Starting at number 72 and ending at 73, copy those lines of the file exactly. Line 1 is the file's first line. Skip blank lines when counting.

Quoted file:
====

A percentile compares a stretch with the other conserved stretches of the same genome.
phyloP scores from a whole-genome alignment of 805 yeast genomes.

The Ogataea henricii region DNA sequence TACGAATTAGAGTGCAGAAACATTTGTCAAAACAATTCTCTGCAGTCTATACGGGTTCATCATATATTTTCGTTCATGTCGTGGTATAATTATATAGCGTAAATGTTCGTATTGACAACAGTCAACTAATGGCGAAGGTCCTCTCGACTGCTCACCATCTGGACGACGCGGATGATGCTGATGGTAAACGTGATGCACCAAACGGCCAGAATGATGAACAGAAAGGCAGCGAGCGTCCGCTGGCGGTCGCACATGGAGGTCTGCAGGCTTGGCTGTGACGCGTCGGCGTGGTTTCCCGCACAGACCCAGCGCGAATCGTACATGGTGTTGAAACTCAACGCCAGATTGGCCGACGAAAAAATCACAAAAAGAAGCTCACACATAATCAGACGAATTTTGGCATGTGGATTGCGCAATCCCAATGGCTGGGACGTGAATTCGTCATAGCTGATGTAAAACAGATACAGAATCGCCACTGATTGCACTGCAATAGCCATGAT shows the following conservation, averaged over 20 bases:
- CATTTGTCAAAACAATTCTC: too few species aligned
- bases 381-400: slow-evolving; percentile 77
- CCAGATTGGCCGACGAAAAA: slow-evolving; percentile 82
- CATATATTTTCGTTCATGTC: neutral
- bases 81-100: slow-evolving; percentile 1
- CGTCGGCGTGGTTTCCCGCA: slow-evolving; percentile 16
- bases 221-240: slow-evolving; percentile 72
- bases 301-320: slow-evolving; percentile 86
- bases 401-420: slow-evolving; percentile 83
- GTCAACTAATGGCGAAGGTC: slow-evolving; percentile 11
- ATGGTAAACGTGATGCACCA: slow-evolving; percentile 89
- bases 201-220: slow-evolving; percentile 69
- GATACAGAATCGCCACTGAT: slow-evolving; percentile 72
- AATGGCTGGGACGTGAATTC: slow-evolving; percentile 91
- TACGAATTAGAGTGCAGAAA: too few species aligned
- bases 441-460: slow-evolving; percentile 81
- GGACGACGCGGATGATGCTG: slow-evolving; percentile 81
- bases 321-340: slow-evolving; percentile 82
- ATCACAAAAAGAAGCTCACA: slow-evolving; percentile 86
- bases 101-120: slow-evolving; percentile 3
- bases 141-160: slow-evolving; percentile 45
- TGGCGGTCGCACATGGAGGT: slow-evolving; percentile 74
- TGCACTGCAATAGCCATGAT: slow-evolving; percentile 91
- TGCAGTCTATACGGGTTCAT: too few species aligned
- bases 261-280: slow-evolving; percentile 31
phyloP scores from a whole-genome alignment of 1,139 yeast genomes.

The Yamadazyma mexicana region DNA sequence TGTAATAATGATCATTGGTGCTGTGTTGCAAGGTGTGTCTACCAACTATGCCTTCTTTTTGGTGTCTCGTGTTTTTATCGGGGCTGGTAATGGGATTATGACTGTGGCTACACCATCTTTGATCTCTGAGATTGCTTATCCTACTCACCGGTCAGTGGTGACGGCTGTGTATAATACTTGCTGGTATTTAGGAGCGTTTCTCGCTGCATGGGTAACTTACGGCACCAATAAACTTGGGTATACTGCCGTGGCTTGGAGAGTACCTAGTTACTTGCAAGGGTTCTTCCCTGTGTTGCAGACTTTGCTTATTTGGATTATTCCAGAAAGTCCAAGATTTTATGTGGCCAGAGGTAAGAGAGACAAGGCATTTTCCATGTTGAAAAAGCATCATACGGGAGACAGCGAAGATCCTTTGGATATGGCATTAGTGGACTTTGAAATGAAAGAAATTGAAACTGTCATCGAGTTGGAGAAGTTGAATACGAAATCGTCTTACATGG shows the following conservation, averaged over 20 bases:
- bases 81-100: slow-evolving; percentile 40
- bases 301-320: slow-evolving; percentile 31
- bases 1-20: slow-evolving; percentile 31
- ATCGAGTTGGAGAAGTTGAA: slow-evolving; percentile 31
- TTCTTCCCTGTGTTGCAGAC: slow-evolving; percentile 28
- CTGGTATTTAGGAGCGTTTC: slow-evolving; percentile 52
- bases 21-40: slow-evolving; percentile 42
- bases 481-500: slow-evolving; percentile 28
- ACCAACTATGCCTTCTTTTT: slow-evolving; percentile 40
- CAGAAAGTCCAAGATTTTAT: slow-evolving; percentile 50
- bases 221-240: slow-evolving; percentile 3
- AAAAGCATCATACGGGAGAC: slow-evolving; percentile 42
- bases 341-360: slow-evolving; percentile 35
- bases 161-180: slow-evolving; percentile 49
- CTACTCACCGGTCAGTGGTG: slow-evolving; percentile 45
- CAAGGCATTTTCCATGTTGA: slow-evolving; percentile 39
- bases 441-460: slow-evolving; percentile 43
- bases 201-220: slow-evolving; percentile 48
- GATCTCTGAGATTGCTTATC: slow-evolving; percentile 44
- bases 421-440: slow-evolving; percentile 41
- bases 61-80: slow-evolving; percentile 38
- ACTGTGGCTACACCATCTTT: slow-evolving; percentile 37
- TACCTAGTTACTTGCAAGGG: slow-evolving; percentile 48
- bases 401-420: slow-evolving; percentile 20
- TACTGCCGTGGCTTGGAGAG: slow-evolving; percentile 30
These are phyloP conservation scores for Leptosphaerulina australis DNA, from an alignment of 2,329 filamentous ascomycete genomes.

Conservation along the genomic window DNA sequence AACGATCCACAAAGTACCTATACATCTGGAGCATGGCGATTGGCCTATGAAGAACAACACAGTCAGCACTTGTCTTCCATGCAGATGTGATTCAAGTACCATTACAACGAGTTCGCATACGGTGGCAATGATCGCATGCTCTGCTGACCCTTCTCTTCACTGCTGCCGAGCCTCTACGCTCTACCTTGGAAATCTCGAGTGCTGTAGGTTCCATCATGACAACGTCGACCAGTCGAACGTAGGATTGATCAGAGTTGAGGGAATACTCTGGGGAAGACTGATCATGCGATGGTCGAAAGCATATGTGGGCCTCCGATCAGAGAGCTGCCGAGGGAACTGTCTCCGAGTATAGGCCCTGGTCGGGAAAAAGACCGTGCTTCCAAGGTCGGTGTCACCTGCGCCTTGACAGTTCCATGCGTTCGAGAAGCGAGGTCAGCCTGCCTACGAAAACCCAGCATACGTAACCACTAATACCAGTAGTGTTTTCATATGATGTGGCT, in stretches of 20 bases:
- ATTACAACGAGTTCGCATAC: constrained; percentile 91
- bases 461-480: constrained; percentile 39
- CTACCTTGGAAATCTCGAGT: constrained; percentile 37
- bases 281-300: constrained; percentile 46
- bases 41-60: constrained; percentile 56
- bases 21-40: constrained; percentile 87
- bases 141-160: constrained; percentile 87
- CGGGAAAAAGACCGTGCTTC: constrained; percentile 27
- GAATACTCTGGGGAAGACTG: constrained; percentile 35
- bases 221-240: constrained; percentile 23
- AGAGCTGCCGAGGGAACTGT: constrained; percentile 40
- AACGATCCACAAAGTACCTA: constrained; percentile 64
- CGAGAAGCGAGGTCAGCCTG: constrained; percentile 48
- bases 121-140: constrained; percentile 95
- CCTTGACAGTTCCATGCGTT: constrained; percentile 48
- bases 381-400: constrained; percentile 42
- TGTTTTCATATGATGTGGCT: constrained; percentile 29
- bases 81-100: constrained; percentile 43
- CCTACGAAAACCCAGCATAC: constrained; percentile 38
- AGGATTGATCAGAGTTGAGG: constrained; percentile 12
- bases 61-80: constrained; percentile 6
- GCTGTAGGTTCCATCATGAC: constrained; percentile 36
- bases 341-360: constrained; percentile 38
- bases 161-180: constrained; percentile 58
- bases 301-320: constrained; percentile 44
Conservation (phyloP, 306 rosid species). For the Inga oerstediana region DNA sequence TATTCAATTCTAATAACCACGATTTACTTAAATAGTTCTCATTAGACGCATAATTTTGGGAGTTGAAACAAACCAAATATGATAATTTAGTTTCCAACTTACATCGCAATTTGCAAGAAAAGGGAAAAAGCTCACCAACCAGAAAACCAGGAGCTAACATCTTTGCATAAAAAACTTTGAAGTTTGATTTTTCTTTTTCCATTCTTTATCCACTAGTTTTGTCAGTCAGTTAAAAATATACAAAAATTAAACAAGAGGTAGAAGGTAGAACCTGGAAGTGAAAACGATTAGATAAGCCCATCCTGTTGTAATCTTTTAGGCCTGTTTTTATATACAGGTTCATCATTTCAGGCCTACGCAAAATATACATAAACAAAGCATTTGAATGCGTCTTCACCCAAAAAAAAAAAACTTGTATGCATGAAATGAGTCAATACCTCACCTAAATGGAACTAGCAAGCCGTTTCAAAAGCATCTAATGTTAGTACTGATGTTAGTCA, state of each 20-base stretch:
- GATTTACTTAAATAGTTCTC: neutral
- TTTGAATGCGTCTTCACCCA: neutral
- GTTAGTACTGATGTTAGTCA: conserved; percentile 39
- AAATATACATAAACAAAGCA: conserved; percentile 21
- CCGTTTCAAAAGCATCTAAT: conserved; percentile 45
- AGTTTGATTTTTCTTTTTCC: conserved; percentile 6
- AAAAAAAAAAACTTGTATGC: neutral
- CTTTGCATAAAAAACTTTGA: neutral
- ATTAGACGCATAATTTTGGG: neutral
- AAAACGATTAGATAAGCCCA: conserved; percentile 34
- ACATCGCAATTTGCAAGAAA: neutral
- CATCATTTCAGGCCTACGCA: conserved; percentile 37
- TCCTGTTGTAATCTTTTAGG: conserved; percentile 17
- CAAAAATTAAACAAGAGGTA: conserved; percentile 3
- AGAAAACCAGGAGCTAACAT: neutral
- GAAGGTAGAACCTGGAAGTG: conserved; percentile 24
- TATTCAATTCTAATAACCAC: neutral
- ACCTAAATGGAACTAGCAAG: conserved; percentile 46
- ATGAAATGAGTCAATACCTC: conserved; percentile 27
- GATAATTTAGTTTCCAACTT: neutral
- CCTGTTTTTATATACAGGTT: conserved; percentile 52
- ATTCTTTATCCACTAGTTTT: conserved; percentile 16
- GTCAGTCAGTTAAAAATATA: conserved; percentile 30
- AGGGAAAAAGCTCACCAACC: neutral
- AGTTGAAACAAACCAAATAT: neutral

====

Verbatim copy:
- CCTTGACAGTTCCATGCGTT: constrained; percentile 48
- bases 381-400: constrained; percentile 42